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Let’s get the preliminaries out of the way. Dragoncello is Italian for tarragon, one of the fines herbes of French cuisine. Alluding to the grand culinary traditions of Italy and France is just about right for this Surry Hills newcomer, as there is serious, masterful clout at work in the kitchen. This is largely due to the oversight of executive chef Roy McVeigh, formerly of the five-star Berowra Waters Inn, the Bather’s Pavilion, and Bennelong. Under his watchful eye, only fresh and foraged produce gathered from Dragoncello’s three Sydney gardens (one’s upstairs at their Cleveland Street premises) make it into their innovative, sometimes experimental, modern Australian dishes.
The menu at Surry Hills’ Dragoncello begins modestly, but remains mind-blowing throughout. Small plates include a Sydney rock oyster mayo (a love letter to McVeigh’s Berowra Waters Inn, perhaps) with crispy potato skins, confit leek, and a citrus leaf gel. Curious entrees include a modern Australian fusion of eggplant, Korean kimchi, and smoked and pickled octopus. At each turn in the menu, you can sense that this Cleveland Street restaurant is keeping true to its ethos of foragability, which immediately lends itself to seasonality and so to freshness. The restrained selection of mains are indicative of this; try the vegetarian celeriac, pickled kohlrabi, apple and nasturtium pesto, mushroom and walnut crumb and take a stroll through the forest of the senses.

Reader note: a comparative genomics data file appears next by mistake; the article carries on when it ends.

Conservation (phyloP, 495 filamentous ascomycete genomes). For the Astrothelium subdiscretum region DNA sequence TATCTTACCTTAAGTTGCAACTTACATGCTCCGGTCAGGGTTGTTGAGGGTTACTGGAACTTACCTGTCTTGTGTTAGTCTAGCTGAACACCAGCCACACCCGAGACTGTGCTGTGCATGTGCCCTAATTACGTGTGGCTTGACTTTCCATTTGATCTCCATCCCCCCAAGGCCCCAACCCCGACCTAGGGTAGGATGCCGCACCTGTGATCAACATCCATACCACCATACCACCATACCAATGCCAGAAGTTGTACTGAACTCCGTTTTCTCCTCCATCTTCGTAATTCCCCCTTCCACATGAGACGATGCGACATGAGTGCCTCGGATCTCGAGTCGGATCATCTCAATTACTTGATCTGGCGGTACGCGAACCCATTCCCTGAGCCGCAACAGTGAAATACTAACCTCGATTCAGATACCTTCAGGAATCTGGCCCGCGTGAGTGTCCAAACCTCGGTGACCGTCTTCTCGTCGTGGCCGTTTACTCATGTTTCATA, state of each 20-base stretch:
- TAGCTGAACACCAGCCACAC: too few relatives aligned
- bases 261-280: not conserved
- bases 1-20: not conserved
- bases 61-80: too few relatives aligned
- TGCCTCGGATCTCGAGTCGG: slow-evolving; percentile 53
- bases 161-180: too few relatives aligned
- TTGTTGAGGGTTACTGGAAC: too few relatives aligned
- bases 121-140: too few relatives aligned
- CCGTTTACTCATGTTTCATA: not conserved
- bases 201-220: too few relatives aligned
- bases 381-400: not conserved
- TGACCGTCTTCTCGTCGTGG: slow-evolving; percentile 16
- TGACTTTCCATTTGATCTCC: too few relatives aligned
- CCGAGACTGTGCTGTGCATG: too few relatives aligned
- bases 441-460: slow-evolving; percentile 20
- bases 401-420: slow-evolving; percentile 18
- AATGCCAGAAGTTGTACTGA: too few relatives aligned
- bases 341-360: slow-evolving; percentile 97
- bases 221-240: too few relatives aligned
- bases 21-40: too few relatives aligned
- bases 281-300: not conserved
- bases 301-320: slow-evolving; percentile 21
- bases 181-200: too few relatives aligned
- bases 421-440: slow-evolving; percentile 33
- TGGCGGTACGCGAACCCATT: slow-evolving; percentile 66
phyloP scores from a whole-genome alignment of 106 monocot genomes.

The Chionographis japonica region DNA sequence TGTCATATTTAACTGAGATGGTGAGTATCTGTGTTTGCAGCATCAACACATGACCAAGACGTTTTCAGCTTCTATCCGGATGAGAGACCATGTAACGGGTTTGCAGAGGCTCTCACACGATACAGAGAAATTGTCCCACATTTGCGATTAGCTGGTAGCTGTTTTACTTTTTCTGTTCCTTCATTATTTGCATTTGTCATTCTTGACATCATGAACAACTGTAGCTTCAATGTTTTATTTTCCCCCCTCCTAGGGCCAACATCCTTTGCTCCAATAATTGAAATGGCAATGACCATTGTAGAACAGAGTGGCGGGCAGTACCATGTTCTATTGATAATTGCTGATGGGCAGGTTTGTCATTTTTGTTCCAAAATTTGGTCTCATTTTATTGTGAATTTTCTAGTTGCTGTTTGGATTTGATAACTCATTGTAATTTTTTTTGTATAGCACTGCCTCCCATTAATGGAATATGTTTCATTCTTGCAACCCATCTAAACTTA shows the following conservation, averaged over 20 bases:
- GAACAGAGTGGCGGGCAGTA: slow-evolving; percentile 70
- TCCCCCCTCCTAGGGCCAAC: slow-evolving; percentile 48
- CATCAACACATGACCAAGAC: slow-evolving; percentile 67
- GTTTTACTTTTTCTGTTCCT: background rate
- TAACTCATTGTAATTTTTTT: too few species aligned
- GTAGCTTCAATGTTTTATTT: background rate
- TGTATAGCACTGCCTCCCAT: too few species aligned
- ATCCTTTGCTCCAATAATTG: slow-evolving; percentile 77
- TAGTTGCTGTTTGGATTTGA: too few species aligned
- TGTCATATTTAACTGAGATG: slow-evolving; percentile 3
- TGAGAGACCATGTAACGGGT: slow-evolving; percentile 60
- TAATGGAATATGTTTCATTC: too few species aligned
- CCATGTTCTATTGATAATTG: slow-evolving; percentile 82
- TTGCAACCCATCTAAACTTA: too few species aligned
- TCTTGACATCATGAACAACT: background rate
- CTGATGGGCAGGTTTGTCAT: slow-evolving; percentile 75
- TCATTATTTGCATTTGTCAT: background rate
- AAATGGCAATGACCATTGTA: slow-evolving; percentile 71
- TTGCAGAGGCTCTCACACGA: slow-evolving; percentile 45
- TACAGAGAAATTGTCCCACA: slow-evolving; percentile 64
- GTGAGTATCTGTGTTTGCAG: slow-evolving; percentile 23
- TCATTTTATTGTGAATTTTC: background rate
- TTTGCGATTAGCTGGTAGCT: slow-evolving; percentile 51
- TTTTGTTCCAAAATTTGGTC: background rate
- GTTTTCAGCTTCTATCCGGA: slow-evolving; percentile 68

Modern Australian cuisine is perhaps nowhere else in Sydney better represented than with Dragoncello’s composed cheese option of Pyengana cheddar with quince and Vegemite on rye. Yes, Vegemite. It’s a cheeky addition to the menu at what is clearly one of Sydney’s new leading lights in innovative cuisine. Those looking to make a proper night of it in Surry Hills can always opt for a set menu, or keep an eye out for Dragoncello’s events and hosting parties. Sommelier Stuart Sanders has in the past shanghai’d some friends from his favourite wine estates to pair up fine wine with a superlative tasting menu curated by McVeigh. You’ve been warned, the offering is superb, and Dragoncello’s Cleveland Street premises have limited seating; with the buzzz mounting you’ll want to book early.